The statue of a British Second World War hero will be given pride of place fronting Birmingham’s Broad Street under a £100 million transformation of the Five Ways Shopping Centre.
The tribute to Field Marshal Claude Auchinleck, known as ‘the Auk’, will be moved to Broad Street if plans for the renovation and redevelopment of the run-down Five Ways Shopping Centre are approved.
The council’s planning committee looks set to approve the scheme, which will see the empty 12-storey Auchinleck House office block, transformed into a four-star hotel, complete with rooftop restaurant and conference centre.
Field Marshal Auchinleck was a key figure in the North Africa campaign against the Germans, laying the foundations for Field Marshal Montgomery’s victory at El Alamein, but is best known for his service in India both during and immediately after the war.
As Commander-in-Chief of the Indian forces he was responsible for ensuring the supply and reinforcement of General Bill Slim’s Fourteenth Army fighting the Burma campaign.
Birmingham-born General Slim later said that without this support the army could not have liberated Burma from the Japanese.
In 1947 the Field Marshal resigned as Commander-in-Chief of the Indian Army following disagreements over the policy of Partition.
His statue has stood in Auchinleck Square inside the shopping centre since 1965, when it was unveiled by the man himself, but its owners, Seven Capital, have pledged to place the him on one of the city centre’s key commuter routes.
However another piece of public art, the Bruce MacLean design on the side of the office block, will be removed and will not be included in the new scheme.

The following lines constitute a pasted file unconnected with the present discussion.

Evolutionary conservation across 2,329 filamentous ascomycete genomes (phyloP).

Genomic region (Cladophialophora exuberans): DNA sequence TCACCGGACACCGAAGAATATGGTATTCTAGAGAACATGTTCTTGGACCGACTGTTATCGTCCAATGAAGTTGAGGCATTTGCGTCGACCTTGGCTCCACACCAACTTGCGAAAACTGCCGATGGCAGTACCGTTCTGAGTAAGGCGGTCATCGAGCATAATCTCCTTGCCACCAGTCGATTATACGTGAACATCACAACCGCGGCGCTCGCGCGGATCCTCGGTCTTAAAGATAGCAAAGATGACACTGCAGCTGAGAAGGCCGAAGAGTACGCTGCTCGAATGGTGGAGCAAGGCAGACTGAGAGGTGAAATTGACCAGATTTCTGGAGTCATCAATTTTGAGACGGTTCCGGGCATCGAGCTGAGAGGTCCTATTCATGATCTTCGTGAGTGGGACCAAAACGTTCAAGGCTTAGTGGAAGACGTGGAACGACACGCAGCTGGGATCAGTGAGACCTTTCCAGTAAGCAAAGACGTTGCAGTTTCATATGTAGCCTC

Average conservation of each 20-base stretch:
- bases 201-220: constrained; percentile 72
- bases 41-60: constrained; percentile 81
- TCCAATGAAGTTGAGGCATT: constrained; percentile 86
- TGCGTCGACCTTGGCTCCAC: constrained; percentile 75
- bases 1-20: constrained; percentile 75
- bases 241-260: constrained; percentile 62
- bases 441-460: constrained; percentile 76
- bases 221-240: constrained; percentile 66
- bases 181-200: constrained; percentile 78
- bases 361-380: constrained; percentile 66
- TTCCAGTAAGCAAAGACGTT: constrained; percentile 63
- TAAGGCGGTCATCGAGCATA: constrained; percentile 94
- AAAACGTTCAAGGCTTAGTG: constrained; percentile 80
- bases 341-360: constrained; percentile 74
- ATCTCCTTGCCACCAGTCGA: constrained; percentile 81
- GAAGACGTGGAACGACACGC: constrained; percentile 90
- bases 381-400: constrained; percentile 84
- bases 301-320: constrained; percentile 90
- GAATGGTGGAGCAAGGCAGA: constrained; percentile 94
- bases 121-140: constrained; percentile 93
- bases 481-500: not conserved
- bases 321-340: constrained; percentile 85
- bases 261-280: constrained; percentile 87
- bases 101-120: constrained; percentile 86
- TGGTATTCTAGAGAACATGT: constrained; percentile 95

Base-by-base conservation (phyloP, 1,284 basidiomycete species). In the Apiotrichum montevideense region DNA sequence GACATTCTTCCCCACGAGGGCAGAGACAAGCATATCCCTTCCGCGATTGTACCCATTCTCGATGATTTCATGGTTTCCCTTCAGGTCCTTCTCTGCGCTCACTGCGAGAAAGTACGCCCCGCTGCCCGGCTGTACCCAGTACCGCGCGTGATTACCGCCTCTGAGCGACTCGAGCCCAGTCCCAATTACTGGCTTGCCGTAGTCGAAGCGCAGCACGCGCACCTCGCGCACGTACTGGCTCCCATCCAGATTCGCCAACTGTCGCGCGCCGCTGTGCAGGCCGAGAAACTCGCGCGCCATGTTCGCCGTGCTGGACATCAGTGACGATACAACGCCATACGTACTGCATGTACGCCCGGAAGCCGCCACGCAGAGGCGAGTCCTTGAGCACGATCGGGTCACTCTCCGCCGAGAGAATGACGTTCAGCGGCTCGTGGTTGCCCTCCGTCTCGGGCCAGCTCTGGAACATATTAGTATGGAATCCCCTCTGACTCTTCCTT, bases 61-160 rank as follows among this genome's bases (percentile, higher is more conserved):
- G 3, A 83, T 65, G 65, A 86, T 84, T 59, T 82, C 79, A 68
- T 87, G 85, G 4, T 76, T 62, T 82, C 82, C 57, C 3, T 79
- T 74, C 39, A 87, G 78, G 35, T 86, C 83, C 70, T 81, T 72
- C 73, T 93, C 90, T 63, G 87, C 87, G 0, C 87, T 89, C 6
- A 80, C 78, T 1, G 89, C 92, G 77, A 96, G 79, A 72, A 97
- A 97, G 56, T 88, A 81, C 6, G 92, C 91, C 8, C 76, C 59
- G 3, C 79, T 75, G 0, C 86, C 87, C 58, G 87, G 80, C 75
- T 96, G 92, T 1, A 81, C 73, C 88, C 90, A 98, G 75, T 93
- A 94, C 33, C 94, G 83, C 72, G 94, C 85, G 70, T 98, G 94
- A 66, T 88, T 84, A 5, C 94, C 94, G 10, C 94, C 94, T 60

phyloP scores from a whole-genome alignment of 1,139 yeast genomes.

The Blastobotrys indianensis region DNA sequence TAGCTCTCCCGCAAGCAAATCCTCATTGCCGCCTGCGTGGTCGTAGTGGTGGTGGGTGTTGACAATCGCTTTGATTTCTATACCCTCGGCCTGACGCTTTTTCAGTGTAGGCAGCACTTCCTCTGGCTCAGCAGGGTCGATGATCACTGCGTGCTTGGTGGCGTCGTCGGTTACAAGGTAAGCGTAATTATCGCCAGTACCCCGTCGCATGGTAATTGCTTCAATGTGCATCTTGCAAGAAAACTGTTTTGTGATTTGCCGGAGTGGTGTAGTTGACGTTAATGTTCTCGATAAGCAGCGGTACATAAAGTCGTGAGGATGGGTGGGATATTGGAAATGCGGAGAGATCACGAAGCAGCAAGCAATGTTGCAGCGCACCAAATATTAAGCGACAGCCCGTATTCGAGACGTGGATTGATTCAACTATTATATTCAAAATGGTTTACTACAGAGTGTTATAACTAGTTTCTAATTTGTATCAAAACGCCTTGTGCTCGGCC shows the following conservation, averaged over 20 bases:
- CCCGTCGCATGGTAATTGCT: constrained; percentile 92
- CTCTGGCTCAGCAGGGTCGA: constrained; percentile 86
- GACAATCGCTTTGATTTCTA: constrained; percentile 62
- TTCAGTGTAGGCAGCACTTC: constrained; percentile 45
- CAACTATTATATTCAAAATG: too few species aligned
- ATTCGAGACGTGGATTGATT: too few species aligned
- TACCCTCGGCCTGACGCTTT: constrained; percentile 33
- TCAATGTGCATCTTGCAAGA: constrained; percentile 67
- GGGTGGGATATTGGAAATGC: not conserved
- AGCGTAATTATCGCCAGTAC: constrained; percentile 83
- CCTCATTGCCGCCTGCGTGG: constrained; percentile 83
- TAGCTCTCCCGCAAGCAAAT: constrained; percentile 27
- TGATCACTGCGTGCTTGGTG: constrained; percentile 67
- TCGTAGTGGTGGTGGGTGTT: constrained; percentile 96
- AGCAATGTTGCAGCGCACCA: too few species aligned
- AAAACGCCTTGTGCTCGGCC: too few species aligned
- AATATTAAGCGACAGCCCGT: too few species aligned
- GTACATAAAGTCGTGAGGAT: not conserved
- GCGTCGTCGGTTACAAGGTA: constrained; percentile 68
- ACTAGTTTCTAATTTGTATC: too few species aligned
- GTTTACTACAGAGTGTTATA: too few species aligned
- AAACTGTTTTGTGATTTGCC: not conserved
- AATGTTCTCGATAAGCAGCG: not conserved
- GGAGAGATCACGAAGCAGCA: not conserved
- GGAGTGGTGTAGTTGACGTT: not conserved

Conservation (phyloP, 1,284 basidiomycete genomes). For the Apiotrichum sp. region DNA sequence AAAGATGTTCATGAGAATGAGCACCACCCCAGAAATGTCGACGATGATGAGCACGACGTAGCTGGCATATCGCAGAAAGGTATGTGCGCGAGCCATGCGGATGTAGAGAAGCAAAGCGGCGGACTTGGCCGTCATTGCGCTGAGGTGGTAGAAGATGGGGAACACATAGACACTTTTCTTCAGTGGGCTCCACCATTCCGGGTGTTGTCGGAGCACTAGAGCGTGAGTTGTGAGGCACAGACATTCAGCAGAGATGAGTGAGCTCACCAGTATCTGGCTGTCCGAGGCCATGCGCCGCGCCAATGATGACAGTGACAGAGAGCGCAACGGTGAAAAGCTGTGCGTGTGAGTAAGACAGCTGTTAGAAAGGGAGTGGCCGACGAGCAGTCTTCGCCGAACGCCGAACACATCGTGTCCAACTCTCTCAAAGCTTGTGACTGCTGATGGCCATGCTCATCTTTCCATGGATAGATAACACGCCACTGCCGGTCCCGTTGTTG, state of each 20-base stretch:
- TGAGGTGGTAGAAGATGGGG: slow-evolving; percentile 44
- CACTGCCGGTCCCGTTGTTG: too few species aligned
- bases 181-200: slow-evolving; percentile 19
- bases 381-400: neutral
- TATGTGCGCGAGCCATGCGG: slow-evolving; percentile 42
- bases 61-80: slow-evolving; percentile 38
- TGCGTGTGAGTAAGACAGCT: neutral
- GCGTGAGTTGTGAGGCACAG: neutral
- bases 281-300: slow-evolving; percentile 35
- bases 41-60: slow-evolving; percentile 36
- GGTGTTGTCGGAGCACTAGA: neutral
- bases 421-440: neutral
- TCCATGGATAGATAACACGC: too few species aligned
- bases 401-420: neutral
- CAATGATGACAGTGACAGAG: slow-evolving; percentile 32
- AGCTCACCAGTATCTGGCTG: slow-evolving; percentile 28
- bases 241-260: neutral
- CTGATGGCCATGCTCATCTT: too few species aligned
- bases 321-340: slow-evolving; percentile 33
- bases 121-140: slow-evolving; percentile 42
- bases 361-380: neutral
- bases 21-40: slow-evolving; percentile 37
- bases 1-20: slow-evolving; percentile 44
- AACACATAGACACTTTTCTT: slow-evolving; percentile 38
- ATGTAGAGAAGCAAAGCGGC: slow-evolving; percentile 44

The company has pledged to set it aside for preservation if asked to do so by Birmingham City Council’s planning committee.
The conversion of the office block into a 300-room Park Regis Hotel, to be operated by the Australian Staywell Group, was approved by the city council in January.
A meeting of the planning committee on Thursday (March 1) will consider the wider regeneration of the Five Ways Shopping Centre site.
In a report to the committee, planning officer Joanne Todd said: “The proposal would result in the reoccupation and refurbishment of an existing vacant and run-down prominent site as well as introducing new commercial facilities to an established location.
“The proposal would also significantly improve the visual appearance of the site and surrounding public realm.”
The planning application also attracted three letters of support, which called it a positive step towards regenerating the area and welcomed much needed investment in Birmingham. There was only one letter objecting to the scheme.
Apart from a handful of ground floor shops which have remained open, the rest of the Broad Street complex, built in 1962, has been vacant for the best part of a decade.
Several attempts to convert or redevelop the building as apartments, offices, student flats and hotels have faltered. The last set of plans developed four years ago for offices, a hotel, student flats and shopping mall fell victim to the economic downtown,
The Staywell Group is well established in Australia and the Far East, but this hotel, its first in Europe, will be a flagship for the company’s expansion on the continent.
The entire development is expected to create up to 500 jobs. If approved, construction could begin later this year with a view to opening in 2014.
Transport authority Centro has proposed the owner makes a £60,000 contribution to local bus infrastructure.